Contributory Negligence

Under § 27-1-702, contributory negligence does not bar recovery in an action for negligence resulting in death or injury to person or property if the contributory negligence was not greater than the negligence of the person or the combined negligence of all persons against whom recovery is sought. This means that a plaintiff could be found partially negligent but he could still recover damages from his suit.

For example, imagine that Fred is bicycling down the road when he is struck by Ben who is driving on the same road. Even if the jury finds that Fred was negligent in his bike riding because he was wearing headphones while riding, he can still recover damages in a suit against Ben so long as the jury finds that Ben’s negligence was greater than Fred’s. To put a number on it, so long as Fred was only 49% negligent, Ben’s negligence is greater than Fred’s and Fred can still prevail.

However, “any damages allowed must be diminished in the proportion to the percentage of negligence attributable to the person recovering.” This means that while Fred can recover damages in his suit against Ben, those damages must be reduced by whatever percentage negligent Fred was. So, in the earlier example where Fred was 49% negligent, any damages that were awarded to Fred in his suit would be reduced by 49%. He can still recover 51% of whatever is awarded to him, the percentage that Ben was responsible for.

If the jury finds that Fred’s negligence is equal to or greater than Ben’s negligence, then Fred will be unable to collect any damages under the rule. In a case with multiple defendants, the combined negligence of all the defendants is compared with that of the plaintiff to make the same determination.

Sexual Abuse Lawyers

Sexual Abuse is a crime, and the perpetrators can be held criminal responsible and sent to jail. But, they can also be held civilly liable and forced to pay for the damages they cause to their victims. Although nothing can repair the trauma and pain survivors face on a daily basis, the law does provide for recovery for a wide array of categories including ongoing treatment and counseling, pain and suffering, and others.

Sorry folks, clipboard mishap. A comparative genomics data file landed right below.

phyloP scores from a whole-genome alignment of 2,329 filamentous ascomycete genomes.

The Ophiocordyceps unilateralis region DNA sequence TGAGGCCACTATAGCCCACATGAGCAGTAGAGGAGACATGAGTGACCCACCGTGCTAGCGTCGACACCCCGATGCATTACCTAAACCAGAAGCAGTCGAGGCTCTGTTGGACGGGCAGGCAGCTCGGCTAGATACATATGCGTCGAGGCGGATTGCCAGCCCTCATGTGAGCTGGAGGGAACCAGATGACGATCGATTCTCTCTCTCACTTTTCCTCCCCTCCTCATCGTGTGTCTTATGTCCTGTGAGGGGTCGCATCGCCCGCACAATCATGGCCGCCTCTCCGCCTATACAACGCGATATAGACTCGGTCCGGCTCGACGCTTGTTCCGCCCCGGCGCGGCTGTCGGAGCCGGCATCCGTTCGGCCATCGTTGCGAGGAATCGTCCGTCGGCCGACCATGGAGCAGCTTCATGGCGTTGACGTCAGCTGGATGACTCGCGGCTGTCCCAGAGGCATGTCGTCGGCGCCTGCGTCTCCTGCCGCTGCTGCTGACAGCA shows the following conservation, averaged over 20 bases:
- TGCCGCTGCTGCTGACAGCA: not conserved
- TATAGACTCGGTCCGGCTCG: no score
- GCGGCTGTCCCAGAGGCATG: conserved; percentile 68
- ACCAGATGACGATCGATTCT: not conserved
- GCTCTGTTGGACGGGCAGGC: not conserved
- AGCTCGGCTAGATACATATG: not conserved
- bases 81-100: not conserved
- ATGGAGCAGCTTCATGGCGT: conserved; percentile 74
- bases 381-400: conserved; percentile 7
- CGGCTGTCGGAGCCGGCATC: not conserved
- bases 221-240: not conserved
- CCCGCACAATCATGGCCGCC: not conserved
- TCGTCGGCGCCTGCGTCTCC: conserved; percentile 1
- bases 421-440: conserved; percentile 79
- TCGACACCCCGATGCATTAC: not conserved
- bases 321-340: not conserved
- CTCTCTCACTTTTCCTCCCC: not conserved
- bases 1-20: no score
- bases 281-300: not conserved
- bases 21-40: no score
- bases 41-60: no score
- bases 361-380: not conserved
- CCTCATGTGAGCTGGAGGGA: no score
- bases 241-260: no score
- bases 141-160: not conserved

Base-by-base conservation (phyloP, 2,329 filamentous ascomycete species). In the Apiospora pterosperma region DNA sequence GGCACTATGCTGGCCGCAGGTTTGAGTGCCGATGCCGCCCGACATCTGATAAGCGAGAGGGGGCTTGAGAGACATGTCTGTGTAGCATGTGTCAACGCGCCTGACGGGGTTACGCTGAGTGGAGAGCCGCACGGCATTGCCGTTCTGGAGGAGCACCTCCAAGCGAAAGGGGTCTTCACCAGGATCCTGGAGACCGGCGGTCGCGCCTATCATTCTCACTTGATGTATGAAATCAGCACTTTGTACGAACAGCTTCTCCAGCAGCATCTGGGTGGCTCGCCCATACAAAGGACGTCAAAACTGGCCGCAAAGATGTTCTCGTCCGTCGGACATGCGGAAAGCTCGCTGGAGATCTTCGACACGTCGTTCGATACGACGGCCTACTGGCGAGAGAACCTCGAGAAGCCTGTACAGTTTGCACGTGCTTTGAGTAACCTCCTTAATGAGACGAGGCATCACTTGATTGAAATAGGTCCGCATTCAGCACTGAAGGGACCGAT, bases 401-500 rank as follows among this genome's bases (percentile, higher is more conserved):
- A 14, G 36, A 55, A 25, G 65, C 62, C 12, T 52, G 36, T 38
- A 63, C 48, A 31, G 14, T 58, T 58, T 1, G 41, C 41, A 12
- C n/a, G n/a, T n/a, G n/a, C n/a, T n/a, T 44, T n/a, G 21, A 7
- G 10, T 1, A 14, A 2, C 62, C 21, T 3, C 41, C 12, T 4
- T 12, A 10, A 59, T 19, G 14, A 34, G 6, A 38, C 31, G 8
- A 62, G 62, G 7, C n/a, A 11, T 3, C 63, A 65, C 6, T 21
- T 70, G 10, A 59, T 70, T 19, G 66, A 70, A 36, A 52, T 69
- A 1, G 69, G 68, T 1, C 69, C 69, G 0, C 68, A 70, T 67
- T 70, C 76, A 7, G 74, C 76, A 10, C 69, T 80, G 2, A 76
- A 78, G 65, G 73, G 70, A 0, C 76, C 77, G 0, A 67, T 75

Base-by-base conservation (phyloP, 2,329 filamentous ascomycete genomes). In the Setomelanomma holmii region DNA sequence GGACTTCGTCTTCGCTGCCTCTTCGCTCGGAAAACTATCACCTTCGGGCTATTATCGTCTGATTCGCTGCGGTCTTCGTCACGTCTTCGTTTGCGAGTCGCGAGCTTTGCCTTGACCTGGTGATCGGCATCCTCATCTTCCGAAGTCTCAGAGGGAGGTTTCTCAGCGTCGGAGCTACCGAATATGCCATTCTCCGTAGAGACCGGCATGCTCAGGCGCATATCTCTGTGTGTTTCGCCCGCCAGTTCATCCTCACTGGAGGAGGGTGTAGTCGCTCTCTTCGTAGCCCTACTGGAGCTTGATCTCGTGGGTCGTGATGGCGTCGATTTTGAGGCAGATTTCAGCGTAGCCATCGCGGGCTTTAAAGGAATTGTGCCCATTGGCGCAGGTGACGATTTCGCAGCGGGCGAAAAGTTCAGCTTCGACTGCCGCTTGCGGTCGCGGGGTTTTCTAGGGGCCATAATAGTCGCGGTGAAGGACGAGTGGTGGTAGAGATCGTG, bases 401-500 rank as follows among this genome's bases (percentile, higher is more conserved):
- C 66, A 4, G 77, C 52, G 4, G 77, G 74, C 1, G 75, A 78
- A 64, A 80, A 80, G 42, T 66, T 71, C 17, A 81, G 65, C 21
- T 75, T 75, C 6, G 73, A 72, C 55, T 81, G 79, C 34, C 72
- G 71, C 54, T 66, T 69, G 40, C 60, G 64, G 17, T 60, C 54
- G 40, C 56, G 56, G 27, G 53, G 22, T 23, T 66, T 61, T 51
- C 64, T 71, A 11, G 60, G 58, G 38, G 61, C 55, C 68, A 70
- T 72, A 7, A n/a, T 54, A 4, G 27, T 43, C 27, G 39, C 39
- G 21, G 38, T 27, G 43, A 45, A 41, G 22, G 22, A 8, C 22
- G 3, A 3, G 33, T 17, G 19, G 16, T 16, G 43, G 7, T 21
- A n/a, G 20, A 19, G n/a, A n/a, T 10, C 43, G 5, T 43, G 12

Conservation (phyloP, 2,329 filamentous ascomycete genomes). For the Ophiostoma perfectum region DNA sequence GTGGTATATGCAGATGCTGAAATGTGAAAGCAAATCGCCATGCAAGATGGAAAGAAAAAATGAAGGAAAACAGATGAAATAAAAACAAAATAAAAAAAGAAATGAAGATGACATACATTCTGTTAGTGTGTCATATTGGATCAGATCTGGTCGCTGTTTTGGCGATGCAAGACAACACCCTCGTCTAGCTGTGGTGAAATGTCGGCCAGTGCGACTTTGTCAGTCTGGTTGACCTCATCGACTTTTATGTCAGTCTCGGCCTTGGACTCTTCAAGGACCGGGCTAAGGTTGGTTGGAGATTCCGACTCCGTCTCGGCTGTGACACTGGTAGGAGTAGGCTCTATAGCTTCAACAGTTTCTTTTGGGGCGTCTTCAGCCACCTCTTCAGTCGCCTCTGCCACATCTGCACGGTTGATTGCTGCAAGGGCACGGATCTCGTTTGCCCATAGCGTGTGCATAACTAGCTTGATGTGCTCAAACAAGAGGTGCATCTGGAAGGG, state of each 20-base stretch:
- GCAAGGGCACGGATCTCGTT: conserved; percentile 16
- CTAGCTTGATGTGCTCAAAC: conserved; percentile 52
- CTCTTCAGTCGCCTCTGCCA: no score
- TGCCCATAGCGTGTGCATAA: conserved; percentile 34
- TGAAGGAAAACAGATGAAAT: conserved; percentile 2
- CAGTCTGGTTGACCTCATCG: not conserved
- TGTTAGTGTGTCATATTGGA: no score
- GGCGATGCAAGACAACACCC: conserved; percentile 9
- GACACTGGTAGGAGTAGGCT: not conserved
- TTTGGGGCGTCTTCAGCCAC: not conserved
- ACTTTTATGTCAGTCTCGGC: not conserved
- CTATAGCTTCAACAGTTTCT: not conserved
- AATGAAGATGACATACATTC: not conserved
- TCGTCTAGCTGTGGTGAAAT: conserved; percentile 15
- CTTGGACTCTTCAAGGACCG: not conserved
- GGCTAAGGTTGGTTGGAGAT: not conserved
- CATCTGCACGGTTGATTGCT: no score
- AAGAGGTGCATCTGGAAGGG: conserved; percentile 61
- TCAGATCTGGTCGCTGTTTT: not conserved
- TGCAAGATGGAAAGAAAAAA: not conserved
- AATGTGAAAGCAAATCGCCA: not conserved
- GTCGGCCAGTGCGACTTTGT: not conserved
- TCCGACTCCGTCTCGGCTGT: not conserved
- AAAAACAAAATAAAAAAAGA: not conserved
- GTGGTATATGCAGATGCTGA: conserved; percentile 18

Sadly, children are especially vulnerable to these predators. Incurring this type of trauma during a person’s formative years can have lasting consequences and require ongoing assistance. As Sexual Abuse lawyers, we work to help clients receive the compensation they are entitled to for this horrendous crime. Although nothing can take away what happened, we can at least help you obtain what relief the system does offer.

Unlike other types of injury, sexual abuse often includes feelings of shame, embarrassment, and fear. Telling one person can be terrifying, let along reliving the horrific experience in front of an entire court room. But holding abusers and their institutions accountable is important, and can sometimes help with the healing process.

But the decision to hire a sexual abuse lawyer and pursue a case is very personal, and has to be something you are comfortable with. Ultimately, the decision has to be yours and yours alone. If we can help by offering legal advise or with an explanation of the legal process, it would be our pleasure.

Survivors of sexual abuse face unique hurdles in seeking justice, but a dedicated and knowledgable attorney can make a major difference. If you or someone you know has been a victim of sexual abuse, please contact an attorney immediately. As with any injury case, the statute of limitations can prove to be an impossible hurdle to overcome if survivors wait too long.